The US military will appear in the north of Australia in 2012, and by 2016 there will be 2500 Marines, as well as a base of long-range aviation and port infrastructure. The Australian group will complement the US 28000-strong contingent stationed in South Korea, and the 50-strong group in Japan - the largest in the region
However, the bases in northern Australia are located no more than 100 kilometers from the busy sea lanes in Southeast Asia, and the disputed oil fields in the East China sea claimed by China, the Philippines, Vietnam, Brunei and Taiwan. “Where there is oil, there are Americans, and where the Americans are, there is their military might,” said PIR Center Senior Advisor, Gennady Evstafiev.
Beijing has reacted immediately. Chairman of the State Council Wen Jiabao delivered a statement in which he warned the ‘outside forces’ against intervening in a dispute over oil and islands in the South China Sea. The level of the prime minister, from which these words sounded, indicates how much this issue is sensitive for China.
Of course, the USA could not help but predict such a reaction. In his speech before Australian parliamentarians Obama noted that the current decision is not aimed at isolating China. According to him, “the USA will seek opportunities for expanding cooperation with Beijing, including through the development of contacts between the military, to promote understanding and avoid miscalculations.” However, Obama’s conciliatory rhetoric is unlikely to suit China.
Generally speaking, the current deployment of the US forces in Australia is a manifestation of the US long-term policy of China’s deterrence. And the growing importance of South-East Asia in economic and political terms, Evstafiev notes. Besides oil here are the most important trade routes along which the cargo passes to the amount of $5 trillion a year.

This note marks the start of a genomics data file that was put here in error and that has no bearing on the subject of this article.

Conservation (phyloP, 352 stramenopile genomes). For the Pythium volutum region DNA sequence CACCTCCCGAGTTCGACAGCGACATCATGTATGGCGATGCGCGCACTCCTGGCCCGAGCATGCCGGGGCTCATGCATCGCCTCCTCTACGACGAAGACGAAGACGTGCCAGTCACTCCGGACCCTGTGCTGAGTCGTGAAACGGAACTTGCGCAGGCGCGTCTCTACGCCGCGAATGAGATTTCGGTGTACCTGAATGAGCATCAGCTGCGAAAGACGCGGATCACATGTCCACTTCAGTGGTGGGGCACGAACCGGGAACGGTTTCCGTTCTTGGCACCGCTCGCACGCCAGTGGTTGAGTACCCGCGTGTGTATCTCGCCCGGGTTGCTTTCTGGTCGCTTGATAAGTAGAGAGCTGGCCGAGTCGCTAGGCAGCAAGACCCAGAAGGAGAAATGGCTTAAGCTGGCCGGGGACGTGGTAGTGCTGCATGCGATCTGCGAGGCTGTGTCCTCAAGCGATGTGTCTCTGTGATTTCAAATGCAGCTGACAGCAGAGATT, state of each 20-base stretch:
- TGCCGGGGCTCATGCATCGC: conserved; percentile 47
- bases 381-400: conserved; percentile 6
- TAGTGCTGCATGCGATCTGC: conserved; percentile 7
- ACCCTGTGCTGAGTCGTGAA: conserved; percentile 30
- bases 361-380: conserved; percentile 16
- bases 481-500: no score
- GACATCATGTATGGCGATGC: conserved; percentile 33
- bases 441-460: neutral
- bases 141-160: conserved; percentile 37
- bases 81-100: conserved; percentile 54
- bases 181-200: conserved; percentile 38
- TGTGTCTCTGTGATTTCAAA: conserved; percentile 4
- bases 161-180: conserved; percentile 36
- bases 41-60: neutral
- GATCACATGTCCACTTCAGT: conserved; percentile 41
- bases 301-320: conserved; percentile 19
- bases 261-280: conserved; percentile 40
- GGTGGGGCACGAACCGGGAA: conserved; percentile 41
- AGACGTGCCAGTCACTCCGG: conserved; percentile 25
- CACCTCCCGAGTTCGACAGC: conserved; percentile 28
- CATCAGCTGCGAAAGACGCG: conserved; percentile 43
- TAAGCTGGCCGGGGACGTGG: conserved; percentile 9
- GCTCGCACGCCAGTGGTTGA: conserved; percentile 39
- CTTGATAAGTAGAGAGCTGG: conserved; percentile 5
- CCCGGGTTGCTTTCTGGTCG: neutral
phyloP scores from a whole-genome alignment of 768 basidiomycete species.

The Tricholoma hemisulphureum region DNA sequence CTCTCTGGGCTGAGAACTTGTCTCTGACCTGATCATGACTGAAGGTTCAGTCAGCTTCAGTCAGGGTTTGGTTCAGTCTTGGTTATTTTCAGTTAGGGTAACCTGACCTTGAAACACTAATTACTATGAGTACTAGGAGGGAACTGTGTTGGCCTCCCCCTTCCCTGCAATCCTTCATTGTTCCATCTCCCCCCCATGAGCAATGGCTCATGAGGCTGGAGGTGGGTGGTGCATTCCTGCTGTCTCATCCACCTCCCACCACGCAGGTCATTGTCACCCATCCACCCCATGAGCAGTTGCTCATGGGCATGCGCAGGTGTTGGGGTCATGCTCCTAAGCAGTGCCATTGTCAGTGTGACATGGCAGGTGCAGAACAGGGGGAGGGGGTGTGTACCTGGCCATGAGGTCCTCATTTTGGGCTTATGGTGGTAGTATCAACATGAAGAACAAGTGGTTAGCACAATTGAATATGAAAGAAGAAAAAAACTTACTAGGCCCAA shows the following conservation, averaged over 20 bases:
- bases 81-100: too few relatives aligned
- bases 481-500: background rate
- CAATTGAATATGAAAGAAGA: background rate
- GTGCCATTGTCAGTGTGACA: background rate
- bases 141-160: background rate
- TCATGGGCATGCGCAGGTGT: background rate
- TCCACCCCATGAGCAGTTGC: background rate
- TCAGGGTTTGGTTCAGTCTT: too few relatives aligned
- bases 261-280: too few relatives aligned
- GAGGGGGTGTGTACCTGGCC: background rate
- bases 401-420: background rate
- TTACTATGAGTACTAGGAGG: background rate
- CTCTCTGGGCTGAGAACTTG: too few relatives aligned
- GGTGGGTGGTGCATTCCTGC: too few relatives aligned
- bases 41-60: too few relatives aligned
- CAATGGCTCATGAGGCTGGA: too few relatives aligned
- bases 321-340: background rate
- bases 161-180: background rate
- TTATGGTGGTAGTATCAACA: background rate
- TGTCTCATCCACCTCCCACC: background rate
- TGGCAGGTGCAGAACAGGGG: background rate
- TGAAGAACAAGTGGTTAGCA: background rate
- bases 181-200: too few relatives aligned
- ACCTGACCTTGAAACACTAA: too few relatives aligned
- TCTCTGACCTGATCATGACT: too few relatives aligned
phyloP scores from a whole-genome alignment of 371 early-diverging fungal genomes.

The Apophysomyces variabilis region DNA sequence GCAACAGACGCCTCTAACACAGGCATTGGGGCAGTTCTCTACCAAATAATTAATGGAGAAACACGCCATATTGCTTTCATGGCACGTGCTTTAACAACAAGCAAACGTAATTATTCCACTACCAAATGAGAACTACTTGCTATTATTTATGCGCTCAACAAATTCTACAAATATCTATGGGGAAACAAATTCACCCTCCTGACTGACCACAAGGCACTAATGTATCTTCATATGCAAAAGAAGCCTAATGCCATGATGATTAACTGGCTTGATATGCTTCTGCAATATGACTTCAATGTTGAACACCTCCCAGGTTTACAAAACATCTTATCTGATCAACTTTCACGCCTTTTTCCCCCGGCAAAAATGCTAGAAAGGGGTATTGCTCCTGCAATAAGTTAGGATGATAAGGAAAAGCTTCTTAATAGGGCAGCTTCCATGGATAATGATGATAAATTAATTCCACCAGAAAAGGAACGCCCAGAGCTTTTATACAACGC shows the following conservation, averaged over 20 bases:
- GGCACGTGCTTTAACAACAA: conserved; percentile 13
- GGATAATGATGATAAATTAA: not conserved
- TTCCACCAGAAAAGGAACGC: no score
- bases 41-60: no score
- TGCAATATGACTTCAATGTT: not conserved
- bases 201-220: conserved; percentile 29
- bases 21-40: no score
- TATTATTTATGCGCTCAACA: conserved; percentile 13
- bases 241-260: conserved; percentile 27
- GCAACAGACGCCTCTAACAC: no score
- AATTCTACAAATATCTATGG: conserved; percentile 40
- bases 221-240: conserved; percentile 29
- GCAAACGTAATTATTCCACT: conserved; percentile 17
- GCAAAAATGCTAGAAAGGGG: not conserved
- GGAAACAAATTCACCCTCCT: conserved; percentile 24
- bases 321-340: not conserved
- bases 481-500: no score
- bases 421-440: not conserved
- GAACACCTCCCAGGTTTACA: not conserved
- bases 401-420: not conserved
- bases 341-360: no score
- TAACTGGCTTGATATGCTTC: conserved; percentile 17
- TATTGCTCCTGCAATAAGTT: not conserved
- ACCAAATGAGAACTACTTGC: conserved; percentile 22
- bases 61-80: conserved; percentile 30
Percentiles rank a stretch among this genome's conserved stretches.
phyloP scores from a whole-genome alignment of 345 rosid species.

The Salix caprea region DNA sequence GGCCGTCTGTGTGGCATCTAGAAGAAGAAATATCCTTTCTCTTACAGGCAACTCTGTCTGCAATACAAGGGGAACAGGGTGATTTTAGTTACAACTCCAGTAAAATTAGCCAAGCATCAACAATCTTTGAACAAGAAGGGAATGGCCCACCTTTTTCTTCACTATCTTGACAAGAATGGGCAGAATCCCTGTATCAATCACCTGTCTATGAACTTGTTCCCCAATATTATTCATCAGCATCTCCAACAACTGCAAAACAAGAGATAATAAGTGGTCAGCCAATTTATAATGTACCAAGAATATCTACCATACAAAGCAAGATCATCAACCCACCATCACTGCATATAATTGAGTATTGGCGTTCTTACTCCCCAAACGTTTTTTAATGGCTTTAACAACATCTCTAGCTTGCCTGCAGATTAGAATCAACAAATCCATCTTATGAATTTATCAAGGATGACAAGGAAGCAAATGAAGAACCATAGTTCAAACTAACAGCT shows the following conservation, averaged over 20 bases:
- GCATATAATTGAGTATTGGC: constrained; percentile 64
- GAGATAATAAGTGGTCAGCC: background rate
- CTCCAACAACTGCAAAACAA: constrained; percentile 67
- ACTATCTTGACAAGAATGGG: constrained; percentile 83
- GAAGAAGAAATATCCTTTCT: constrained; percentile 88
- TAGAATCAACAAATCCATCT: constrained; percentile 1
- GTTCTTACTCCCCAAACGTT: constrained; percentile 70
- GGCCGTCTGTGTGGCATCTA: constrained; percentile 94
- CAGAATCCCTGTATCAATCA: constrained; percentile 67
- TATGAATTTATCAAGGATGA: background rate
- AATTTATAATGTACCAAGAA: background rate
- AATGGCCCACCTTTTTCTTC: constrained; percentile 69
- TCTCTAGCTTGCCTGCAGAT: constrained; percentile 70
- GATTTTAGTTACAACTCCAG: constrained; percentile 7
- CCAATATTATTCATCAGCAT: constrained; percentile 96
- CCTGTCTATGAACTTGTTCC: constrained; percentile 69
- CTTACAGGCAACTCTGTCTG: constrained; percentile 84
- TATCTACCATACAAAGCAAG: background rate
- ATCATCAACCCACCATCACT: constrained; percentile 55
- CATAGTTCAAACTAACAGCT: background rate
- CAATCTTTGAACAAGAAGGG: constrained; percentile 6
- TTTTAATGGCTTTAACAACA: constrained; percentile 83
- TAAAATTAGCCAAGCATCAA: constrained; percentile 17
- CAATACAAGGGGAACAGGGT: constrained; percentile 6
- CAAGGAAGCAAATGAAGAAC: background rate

China, as a growing force, represents a challenge to American dominance in the region. In the longer term the potential confrontation can increase between the USA and China in this region, and it is quite natural that Washington is building up allied efforts there, the expert emphasizes.
Similar concerns are also expressed by foreign experts and politicians, believing that such a change in US diplomatic policy could have serious consequences for the balance of power in the region, comparable to the regional ‘cold war’. The Indonesian Foreign minister, Marty Natalegawa told reporters: “I would not like to be a witness to the fact that this policy would have provoked a reaction creating a vicious cycle of increasing tension."
Mark J. Valencia, a senior research fellow with the National Bureau of Asian Research, said the New York Times: “I do not think the Chinese are delighted. And I am not very optimistic about how everything will develop and what the outcome will be.”
On November 19, on the Indonesian resort island of Bali, the East Asia Summit will be held, at which the members of ASEAN will meet with leaders and ministers of the United States, China, Russia, Japan, India, South Korea, Australia, New Zealand. Despite the fact that the focus will be on economic issues, the meeting will somehow or other be held under the sign of the US-China confrontation in the region associated with the Australian initiatives of the United States. The exchange of views, which is scheduled between Obama and Chinese Prime Minister, is unlikely to relieve tension. The problem is strategic.